HONG KONG (CNS) – Cardinal Joseph Zen Ze-kiun and several others pleaded not guilty in a Hong Kong court to charges of failing to properly register a now-defunct fund to help anti-government protesters.
The 90-year-old cardinal was detained on May 11 under China’s national security law for “conspiracy to collude with foreign forces”, but he has not been charged with that. Instead, he and the four others were charged with failing to properly register the 612 Humanitarian Relief Fund, set up to offer financial assistance to those involved in anti-government protests in 2019. It was disbanded last year after coming under scrutiny by authorities.
The May 24 court hearing coincided with the feasts of Our Lady of Sheshan and Mary Help of Christians, a date marked by Catholics to pray for the church in China. Later that evening, Cardinal Zen celebrated Mass for the feast.
All five defendants pleaded not guilty. If convicted of the improper registration, each defendant could incur a fine of about US$1300. Their trial will begin on September 19.
The defendants’ arrests on May 10 and 11 under the security law provoked an international outcry. The law made participating in or supporting the pro-democracy movement crimes of subversion and collusion with foreign organisations, and allowed for those remanded to be extradited to mainland China. Punishment ranges between a minimum of three years and a maximum of life imprisonment.
But Chris Tang, Hong Kong security minister, told local media the international criticism was a “classic smearing campaign”.
In a statement on May 12, the Diocese of Hong Kong urged “the Hong Kong Police and the judicial authorities to handle Cardinal Zen’s case in accordance with justice, taking into consideration our concrete human situation”. It said it was “extremely concerned about the condition and safety of Cardinal Joseph Zen, and we are offering our special prayers for him.”
Also in China, a Vatican-approved Chinese bishop remains in detention more than one year after his arrest for allegedly violating the communist country’s repressive regulations on religious affairs.
Bishop Joseph Zhang Weizhu of Xinxiang was arrested on May 21, 2021, reported ucanews.com. A day earlier, police arrested 10 priests and an unknown number of seminarians from a Catholic seminary in the diocese that was set up in an abandoned factory building.
About a year ago, authorities in Xinxiang shut down Catholic schools and kindergartens in line with a government ban on education by religious groups.
All those arrested were accused of violating China’s regulations on religious affairs and subjected to “political lessons” in detention, said media reports. The priests and seminarians were released after brief detention but remain under surveillance, while the seminary is still closed.
Bishop Zhang, 63, remains detained and his whereabouts are unknown, ucanews.com reported.
It said Bitter Winter, a magazine covering religious liberty and human rights, reported that Bishop Zhang has been targeted and oppressed by officials of the Chinese Community Party for not bowing to pressure to join the government-controlled Bishops’ Conference of the Catholic Church in China and Chinese Catholic Patriotic Association.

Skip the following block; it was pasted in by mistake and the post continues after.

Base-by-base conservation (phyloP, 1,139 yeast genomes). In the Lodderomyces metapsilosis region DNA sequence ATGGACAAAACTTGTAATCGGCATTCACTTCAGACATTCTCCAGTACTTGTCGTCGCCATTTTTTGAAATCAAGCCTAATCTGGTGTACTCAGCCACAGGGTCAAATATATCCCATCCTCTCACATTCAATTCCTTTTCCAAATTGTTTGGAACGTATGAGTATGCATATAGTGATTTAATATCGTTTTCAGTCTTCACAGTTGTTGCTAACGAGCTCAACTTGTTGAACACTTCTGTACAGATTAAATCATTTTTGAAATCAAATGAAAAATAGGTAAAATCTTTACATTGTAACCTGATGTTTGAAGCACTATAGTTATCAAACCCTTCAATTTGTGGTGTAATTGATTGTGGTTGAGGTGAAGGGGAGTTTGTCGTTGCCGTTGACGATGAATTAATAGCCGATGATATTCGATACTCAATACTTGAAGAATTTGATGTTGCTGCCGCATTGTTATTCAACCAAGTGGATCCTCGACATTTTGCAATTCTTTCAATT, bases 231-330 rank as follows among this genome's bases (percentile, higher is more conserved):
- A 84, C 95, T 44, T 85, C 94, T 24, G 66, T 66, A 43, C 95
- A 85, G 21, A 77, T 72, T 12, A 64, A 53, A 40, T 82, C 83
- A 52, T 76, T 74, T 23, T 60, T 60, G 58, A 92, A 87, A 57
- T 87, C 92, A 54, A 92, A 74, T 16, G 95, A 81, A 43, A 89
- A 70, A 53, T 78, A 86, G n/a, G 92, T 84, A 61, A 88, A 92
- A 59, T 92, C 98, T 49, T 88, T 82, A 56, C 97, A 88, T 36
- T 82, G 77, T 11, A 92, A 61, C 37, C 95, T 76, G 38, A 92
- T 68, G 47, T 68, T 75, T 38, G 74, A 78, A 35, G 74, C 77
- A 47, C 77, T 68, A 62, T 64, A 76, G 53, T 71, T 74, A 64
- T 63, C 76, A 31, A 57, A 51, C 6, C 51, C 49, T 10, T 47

The bishop is reportedly among “conscientious objectors” who oppose the 2018 secretive Vatican-China agreement on the appointment of Catholic bishops, which was renewed in 2020.
Since signing the deal, Chinese authorities have intensified their crackdown on churches whose leaders refuse to join state-run church bodies.
A source told Bitter Winter that the Vatican had asked the Chinese regime to release Bishop Zhang, but the authorities responded by saying the bishop’s crimes were serious, so he must remain in detention.
Since his secret ordination with a Vatican mandate in 1991, Bishop Zhang has been under constant pressure and barred from carrying out his duties as bishop. He was arrested on several occasions but later released.
Catholics in Xinxiang have expressed concerns for the bishop, especially about his health. Shortly before his latest arrest, the bishop had surgery for cancer, ucanews.com reported.
Religious groups, including the Catholic Church, faced a new clampdown after the Communist Party approved and implemented new regulations on religious affairs in May, 2021. Among other things, the regulations state that Catholic bishops must be approved and ordained by the state-sanctioned bishops’ conference.
The regulations say Christian clergy must support the Communist Party leadership and must regularly apply for recertification to carry out their duties. Clergy are allowed to run religious activities, including seminaries, only in government-registered and controlled institutions.
The arrest of Bishop Zhang and others in Xinxiang triggered condemnation from across the world, with French Catholic bishops and Christian groups like International Christian Concern issuing statements to express their concerns.
Observers noted that the crackdown in Xinxiang signalled a new dimension in religious persecution in China, especially against formerly independent churches.
Photo: Cardinal Joseph Zen Ze-kiun, retired bishop of Hong Kong, celebrates Mass in Hong Kong on May 24, 2022. May 24 is marked worldwide as the day for prayer for the church in China. (CNS photo/Tyrone Siu, Reuters)